In the grungy control room, I found a little slice that was never graffitied.
Entrance to the plant. Hermes holds his iconic caduceus and a Model T. Demeter holds a tractor in a motif of wheat. A fantastic reimagining of the Greek, with an excerpt of the following quote by Sir Joshua Reynolds (18th century English painter): “Excellence is never granted to man but as the reward of labor. It argues no small strength of mind to persevere in habits of industry without the pleasure of perceiving those advances, which, like the hand of a clock, whilst they make hourly approaches to their point, yet proceed so slowly as to escape observation.”
A small bunker and blast wall between shell-loading buildings would have provided shelter during disasters, such as tornados, accidental explosions, and perhaps even enemy attacks.
The scale of the grain hoppers helps tell the story of how large Hamm’s was in its day.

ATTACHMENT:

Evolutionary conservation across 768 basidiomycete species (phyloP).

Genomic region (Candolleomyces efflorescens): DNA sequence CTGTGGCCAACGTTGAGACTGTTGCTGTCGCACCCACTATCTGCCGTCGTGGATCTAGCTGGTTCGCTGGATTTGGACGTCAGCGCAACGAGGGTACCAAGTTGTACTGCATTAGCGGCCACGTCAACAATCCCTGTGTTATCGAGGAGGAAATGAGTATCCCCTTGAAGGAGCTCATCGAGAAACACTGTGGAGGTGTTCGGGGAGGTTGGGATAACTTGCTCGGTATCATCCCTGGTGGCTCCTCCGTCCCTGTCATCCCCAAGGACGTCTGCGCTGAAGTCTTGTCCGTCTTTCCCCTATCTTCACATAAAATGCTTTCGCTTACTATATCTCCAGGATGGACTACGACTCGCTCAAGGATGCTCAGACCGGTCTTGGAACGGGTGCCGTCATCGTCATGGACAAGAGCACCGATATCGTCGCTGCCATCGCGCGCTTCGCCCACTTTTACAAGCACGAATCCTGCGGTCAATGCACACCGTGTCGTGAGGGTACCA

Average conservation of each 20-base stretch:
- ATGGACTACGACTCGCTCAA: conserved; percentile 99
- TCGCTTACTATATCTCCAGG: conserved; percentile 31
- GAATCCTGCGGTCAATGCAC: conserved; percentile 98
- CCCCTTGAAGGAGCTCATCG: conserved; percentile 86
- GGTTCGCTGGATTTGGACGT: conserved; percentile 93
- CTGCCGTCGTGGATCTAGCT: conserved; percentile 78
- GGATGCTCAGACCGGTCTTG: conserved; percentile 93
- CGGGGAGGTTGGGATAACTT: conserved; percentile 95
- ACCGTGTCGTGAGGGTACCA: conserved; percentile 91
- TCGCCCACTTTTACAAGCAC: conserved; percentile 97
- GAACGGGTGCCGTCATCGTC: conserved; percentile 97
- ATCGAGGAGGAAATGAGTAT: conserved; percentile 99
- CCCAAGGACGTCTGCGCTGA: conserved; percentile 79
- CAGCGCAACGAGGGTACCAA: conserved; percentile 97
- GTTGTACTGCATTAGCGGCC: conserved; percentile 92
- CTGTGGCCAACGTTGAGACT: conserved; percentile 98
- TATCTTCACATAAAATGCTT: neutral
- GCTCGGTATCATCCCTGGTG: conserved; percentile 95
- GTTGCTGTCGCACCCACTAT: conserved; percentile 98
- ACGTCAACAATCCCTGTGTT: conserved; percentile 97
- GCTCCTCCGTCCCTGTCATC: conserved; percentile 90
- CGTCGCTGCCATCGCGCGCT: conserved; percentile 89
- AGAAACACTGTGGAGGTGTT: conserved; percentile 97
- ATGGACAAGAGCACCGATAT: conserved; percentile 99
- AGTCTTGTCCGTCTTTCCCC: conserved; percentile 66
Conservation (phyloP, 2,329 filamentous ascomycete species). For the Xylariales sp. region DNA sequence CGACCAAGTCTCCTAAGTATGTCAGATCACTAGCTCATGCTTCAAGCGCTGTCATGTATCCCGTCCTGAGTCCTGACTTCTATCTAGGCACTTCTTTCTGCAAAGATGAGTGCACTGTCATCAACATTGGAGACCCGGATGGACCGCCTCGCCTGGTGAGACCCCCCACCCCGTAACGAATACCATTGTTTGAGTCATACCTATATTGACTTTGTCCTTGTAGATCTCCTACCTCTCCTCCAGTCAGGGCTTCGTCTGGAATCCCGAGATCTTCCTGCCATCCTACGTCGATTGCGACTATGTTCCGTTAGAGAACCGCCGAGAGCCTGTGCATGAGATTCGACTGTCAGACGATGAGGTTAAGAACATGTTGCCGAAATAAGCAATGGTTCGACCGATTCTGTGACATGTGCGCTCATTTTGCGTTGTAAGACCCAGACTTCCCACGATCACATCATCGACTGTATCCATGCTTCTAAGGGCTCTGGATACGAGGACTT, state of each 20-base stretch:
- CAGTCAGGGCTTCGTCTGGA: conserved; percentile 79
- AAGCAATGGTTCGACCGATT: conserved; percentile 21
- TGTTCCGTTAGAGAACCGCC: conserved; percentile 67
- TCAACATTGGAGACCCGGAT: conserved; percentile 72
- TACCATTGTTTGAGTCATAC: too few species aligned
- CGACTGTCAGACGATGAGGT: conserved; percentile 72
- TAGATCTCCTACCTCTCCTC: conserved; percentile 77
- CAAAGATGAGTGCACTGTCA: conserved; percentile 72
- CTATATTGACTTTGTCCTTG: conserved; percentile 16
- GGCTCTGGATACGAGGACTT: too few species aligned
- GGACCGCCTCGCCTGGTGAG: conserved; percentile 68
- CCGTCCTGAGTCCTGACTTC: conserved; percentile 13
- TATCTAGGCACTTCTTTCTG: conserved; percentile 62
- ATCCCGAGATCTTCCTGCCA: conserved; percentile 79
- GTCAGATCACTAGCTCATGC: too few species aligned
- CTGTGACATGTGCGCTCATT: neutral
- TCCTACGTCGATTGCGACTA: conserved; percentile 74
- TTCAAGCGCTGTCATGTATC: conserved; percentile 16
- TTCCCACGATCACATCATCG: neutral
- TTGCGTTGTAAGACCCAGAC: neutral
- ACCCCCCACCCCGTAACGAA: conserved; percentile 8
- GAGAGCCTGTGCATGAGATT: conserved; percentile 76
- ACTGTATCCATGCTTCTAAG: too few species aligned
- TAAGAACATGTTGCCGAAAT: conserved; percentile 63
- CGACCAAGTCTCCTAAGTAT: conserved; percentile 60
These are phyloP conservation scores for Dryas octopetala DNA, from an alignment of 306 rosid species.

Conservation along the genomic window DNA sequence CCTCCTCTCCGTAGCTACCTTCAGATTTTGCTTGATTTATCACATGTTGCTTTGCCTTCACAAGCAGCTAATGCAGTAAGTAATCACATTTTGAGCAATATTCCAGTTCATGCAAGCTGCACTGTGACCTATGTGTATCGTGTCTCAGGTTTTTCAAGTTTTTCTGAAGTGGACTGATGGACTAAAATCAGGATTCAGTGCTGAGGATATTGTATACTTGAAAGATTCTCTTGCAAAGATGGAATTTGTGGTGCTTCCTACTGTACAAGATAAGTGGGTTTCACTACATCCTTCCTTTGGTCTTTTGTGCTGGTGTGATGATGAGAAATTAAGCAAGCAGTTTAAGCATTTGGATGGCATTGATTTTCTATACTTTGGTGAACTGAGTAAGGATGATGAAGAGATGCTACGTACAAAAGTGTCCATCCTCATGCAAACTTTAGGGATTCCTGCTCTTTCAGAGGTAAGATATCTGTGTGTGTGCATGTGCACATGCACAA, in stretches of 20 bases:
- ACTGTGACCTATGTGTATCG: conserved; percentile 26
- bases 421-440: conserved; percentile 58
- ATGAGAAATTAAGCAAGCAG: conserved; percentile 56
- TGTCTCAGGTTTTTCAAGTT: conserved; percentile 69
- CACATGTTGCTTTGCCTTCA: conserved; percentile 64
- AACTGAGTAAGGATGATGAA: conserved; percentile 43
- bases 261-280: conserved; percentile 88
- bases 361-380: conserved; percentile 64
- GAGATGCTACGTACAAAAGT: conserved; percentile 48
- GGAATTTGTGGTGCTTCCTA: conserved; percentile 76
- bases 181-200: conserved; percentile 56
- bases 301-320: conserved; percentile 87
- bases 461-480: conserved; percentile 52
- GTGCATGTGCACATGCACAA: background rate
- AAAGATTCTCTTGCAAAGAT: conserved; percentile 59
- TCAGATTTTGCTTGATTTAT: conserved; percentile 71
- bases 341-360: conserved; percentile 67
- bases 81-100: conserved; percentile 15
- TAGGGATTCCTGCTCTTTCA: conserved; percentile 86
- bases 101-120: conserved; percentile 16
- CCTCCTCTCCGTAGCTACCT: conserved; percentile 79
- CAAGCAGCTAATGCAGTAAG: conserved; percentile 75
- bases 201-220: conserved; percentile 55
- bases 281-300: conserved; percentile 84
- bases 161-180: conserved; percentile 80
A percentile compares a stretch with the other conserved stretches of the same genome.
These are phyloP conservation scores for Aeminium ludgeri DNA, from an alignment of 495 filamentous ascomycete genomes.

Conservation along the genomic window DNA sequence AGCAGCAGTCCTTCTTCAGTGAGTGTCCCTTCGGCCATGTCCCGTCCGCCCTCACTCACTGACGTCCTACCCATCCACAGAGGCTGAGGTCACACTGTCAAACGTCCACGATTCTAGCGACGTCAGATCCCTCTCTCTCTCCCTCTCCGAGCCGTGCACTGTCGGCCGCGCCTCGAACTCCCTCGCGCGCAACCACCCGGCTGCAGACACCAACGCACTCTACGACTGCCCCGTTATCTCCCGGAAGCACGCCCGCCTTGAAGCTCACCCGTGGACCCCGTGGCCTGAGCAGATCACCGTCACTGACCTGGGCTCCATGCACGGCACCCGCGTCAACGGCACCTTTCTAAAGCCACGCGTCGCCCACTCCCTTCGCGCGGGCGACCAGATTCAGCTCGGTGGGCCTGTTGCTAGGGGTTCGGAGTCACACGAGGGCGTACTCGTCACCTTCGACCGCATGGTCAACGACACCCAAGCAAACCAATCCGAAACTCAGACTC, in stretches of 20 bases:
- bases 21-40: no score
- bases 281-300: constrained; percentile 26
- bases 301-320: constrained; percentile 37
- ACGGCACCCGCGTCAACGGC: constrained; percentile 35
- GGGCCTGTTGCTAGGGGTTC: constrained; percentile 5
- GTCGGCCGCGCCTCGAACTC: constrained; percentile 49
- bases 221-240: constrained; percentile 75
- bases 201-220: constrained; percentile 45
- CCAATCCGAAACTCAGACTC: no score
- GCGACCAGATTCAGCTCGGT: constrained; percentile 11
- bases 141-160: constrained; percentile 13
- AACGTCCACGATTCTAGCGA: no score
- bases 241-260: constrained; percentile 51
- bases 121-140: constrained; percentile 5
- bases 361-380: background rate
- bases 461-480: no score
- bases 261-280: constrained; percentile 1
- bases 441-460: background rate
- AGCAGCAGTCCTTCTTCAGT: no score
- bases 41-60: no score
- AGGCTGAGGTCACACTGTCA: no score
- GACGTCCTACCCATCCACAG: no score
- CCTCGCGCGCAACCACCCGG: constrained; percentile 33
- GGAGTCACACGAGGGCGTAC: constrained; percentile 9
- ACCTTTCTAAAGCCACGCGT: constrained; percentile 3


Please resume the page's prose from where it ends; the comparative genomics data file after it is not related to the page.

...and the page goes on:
After crushing, these machines would float lighter material to the surface of the water, where it would be skimmed and discarded. Gold and silver laden stone would sink to the bottom, where it was collected for the next stage of processing. Leica/Summilux 35/Ektar 100
A passing cloud almost looks like a puff of smoke from the trimmed smokestack of Consolidated D. In the lower corner you can see a little Stonehenge that someone with a sense of humor and heavy equipment built.
Kurth bears a ghost sign. Recently, its main sign was destroyed by graffiti artists in 2015.
An alarm panel in the powerpplant, now demolished.
The Sunnyside Mill, excepting the stained rebar, seems like part of the mountain.